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PHIL401 Advanced History of Philosophy

A detailed study of a major 17th, 18th, or 19th century philosopher.

This course in the history of philosophy has as its primary focus the study of Thomas Hobbes. The focus of the paper will be Hobbes's masterpiece Leviathan. We will study Hobbes in comparison to other social contract theorists of the 17th century, including Spinoza and Locke. We will also be interested in the evaluation of Locke's psychology, ethics, politics and philosophy of religion against contemporary alternatives.

Paper title Advanced History of Philosophy
Paper code PHIL401
Subject Philosophy
EFTS 0.1667
Points 20 points
Teaching period Second Semester
Domestic Tuition Fees (NZD) $1,076.55
International Tuition Fees (NZD) $4,267.52

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Prerequisite
36 PHIL points at 200-level or above
Learning Outcomes
Students who successfully complete the paper should be able to
  • Present, criticise and defend the positions and central arguments of Leviathan
  • Demonstrate understanding and correct use of philosophical concepts involved in the paper
  • Explain different accounts of the social contract in Hobbes, Spinoza and Locke
  • Explain central issues in early modern ethics and moral psychology
  • Demonstrate familiarity with and understanding of central course texts
  • Use texts effectively in written interpretative argument
Graduate Attributes Emphasised
Scholarship, Communication, Critical thinking, Cultural understanding, Ethics, Research.
View more information about Otago's graduate attributes.
Contact
Prof Michael Lebuffe, michael.lebuffe@otago.ac.nz
Teaching staff
Michael LeBuffe
Paper Structure
Essential reading each week will be a chapter or more of Leviathan.

Supplementary readings will vary week to week. They will include other works of Hobbes, other 17th century primary sources,and secondary sources.

Class will include student presentations, lecture and debate.
Textbooks
Thomas Hobbes, Leviathan. Edited by Edwin Curley. Indianapolis, Hackett

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Timetable

Second Semester

Location
Dunedin
Teaching method
This paper is taught On Campus
Learning management system
None

Lecture

Stream Days Times Weeks
Attend
L1 Tuesday 10:00-11:50 28-34, 36-41
Thursday 10:00-11:50 28-34, 36-41

A detailed study of a major 17th, 18th, or 19th century philosopher.

This course in the history of philosophy has as its primary focus the study of Thomas Hobbes. The focus of the paper will be Hobbes's masterpiece Leviathan. We will study Hobbes in comparison to other social contract theorists of the 17th century, including Spinoza and Locke. We will also be interested in the evaluation of Locke's psychology, ethics, politics and philosophy of religion against contemporary alternatives.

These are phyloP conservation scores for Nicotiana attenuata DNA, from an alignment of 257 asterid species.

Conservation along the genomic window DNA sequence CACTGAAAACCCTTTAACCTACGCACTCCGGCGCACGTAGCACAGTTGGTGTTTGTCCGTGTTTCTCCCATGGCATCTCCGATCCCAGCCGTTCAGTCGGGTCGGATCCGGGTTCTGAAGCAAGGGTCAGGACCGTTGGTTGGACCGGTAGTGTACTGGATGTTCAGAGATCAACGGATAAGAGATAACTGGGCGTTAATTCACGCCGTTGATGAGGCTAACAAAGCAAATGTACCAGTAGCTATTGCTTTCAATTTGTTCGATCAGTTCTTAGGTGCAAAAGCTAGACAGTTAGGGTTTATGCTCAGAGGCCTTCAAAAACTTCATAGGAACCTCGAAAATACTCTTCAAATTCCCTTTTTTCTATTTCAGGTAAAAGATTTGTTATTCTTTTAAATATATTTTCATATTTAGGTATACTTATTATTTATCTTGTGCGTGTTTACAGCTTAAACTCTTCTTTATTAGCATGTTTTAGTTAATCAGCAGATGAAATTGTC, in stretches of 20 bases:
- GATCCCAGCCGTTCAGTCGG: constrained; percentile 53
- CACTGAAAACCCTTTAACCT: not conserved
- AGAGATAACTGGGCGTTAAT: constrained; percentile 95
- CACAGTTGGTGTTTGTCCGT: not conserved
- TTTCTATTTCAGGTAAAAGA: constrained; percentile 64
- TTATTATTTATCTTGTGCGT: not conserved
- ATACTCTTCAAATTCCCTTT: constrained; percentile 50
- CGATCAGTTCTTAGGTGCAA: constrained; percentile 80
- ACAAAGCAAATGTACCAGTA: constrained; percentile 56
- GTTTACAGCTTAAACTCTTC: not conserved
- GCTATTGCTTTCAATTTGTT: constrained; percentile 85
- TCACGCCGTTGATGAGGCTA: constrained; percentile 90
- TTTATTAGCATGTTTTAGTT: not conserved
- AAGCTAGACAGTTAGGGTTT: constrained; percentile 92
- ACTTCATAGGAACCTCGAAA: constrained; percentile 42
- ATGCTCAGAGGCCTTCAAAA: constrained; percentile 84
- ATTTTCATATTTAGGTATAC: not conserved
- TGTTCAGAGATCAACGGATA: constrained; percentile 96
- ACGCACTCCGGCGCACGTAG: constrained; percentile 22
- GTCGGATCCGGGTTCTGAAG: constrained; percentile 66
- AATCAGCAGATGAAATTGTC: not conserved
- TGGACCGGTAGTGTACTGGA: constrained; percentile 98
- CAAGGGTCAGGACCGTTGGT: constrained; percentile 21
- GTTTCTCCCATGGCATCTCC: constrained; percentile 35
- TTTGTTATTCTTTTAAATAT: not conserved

Paper title Advanced History of Philosophy
Paper code PHIL401
Subject Philosophy
EFTS 0.1667
Points 20 points
Teaching period Not offered in 2018, expected to be offered in 2019
Domestic Tuition Fees Tuition Fees for 2018 have not yet been set
International Tuition Fees Tuition Fees for international students are elsewhere on this website.

^ Top of page

Prerequisite
36 PHIL points at 200-level or above
Contact
michael.lebuffe@otago.ac.nz
Teaching staff
Michael LeBuffe
Paper Structure
Essential reading each week will be a chapter or more of Leviathan.

Supplementary readings will vary week to week. They will include other works of Hobbes, other 17th century primary sources,and secondary sources.

Class will include student presentations, lecture and debate.
Textbooks
Thomas Hobbes, Leviathan. Edited by Edwin Curley. Indianapolis, Hackett
Graduate Attributes Emphasised
Scholarship, Communication, Critical thinking, Cultural understanding, Ethics, Research.
View more information about Otago's graduate attributes.
Learning Outcomes
Students who successfully complete the paper should be able to
  • Present, criticise and defend the positions and central arguments of Leviathan
  • Demonstrate understanding and correct use of philosophical concepts involved in the paper
  • Explain different accounts of the social contract in Hobbes, Spinoza and Locke
  • Explain central issues in early modern ethics and moral psychology
  • Demonstrate familiarity with and understanding of central course texts
  • Use texts effectively in written interpretative argument

^ Top of page

Timetable

Not offered in 2018, expected to be offered in 2019

Location
Dunedin
Teaching method
This paper is taught On Campus
Learning management system
None